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Fifty years ago, they were screwed-up kids sent to the Florida School for Boys to be straightened out. But now they are screwed-up men, scarred by the whippings they endured. Read the story and see a video and portrait gallery.
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Umps on alert for friction
By DAMIAN CRISTODERO and MARC TOPKIN
Published April 18, 2006
ST. PETERSBURG - The last time the Devil Rays and Red Sox met, Boston reliever Julian Tavarez popped Tampa Bay centerfielder Joey Gathright in the jaw with a right-hand sucker punch.
It was the latest chapter in the teams' feisty history and provides additional fuel to a three-game series that begins today at Fenway Park between the American League East's hottest teams.
Major League Baseball is watching as well. Spokesman Pat Courtney said in an e-mail a "heads up" has been given to umpires working the series.
Courtney said no pregame warnings will be given: "The umpires are just given a summary of the recent problems between the two clubs so they are aware of potential bad blood."
It was boiling during an exhibition game in Fort Myers when Tavarez, covering home, deliberately stepped on Gathright's right arm and slugged him as Gathright tried to push Tavarez away.
Asked if he has thought about seeing Tavarez, Gathright said, "There's nothing to think about. I could care less about Tavarez right now. If he's thinking about it and he wants to do something, that's on him. For me, basically, all I'm thinking about is getting a hit."
Gathright said he is ready to be booed by Red Sox fans and anticipates some lively conversation with those in the outfield seats.
"I'm looking forward to that," he said. "I love Boston and New York. That's baseball, with fans talking back and forth. I love it. I love all the pressure."
As for leftover hostility, leftfielder Carl Crawford , one of several players who raced to help Gathright, said, "That's long gone. We just want to go in, play some baseball and get out."
"We're going to play nice," Gathright said. "I think it will be fine. ... But he doesn't want to do that stuff again, trust me."
TOUGH ROAD: After the Red Sox, the Rays face the Rangers and Yankees to finish a nine-game road trip. The same teams then play at the Trop, followed by series at Oakland and Seattle.
"I was looking at the schedule and we have no breaks," Crawford said. "The good thing is, we aren't a break to other teams anymore."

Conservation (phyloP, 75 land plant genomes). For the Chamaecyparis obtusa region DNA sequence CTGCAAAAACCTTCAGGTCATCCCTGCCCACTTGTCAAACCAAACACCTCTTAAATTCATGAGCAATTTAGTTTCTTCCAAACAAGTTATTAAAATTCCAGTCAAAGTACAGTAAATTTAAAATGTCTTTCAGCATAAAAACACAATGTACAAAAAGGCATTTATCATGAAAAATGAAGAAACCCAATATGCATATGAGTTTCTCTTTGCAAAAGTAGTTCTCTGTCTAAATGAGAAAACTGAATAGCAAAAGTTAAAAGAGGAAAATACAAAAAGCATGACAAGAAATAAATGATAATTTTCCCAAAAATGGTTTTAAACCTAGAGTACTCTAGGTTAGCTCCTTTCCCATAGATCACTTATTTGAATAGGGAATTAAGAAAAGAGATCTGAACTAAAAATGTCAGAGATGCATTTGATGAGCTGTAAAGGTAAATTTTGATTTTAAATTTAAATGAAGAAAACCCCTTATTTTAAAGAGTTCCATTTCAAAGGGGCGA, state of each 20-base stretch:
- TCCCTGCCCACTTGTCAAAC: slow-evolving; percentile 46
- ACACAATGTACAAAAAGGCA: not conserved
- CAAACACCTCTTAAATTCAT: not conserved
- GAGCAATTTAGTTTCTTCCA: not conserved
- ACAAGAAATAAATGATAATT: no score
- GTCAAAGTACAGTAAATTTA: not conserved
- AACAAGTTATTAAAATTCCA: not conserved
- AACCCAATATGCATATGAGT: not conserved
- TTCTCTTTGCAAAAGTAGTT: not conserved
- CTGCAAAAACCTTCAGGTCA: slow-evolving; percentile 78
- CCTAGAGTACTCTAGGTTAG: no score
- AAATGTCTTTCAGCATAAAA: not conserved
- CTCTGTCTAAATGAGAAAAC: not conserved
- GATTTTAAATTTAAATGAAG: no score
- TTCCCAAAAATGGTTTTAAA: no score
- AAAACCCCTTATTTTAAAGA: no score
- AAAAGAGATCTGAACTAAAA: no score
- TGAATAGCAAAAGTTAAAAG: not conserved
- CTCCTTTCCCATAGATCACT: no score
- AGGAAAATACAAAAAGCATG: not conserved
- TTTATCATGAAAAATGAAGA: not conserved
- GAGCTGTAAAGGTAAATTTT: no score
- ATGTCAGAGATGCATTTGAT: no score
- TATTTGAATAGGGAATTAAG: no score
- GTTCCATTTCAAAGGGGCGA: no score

Has the perception of the Rays changed?
"I don't know if it's changed for other people, as long as it's changed for us," Crawford. "As long as we think that, it doesn't matter what other teams think."
What matters, catcher Toby Hall said, is how the Rays play.
"I could care less who we're playing," he said. "We've been in this division way too long to worry about the big, bad Yankees and the big, burly Red Sox. They've got to worry about playing us."
COACHING UP: Good mental at-bats are one reason the Rays are walking more and striking out less. Another is hands-on work during games by hitting coach Steve Henderson .
Saturday, Henderson reminded hitters not to chase Royals pitcher Mike Wood 's sinker that was coming in low.
"Make him bring it up.' He must have said that 50 times if he said it once," manager Joe Maddon said. "The second time through (the batting order) they did a much better job of taking the pitch down and forcing the pitches more to the strike zone."
NOISE MAKERS: With 20,000 fans cheering for them Saturday at Tropicana Field, the Rays could barely hear themselves talk.
Maddon, who has been hoping to create a more raucous home atmosphere, couldn't have been happier.
"The Pit was fantastic," he said, invoking his nickname for the Trop. "In the past you've been able to hear conversations. You could talk to the umpire from that distance on a normal night. The fans have been fantastic. They're turning it into the Pit."
TRIPLE THE FUN: Crawford's triple Sunday was his 50th. Only 17 others have reached the mark before age 25. Crawford turns 25 on Aug.5.
Of the 509 players in the modern era with 50 or more triples, only nine had a better triples-to-games ration than Crawford's 10.7.
MISCELLANY: Infielder Luis Ordaz , expected to be out at least two months after left knee surgery, went home to Venezuela after the death of his father. ... The Rays have 19 home runs in 13 games. They didn't hit 19 last season until Game 26.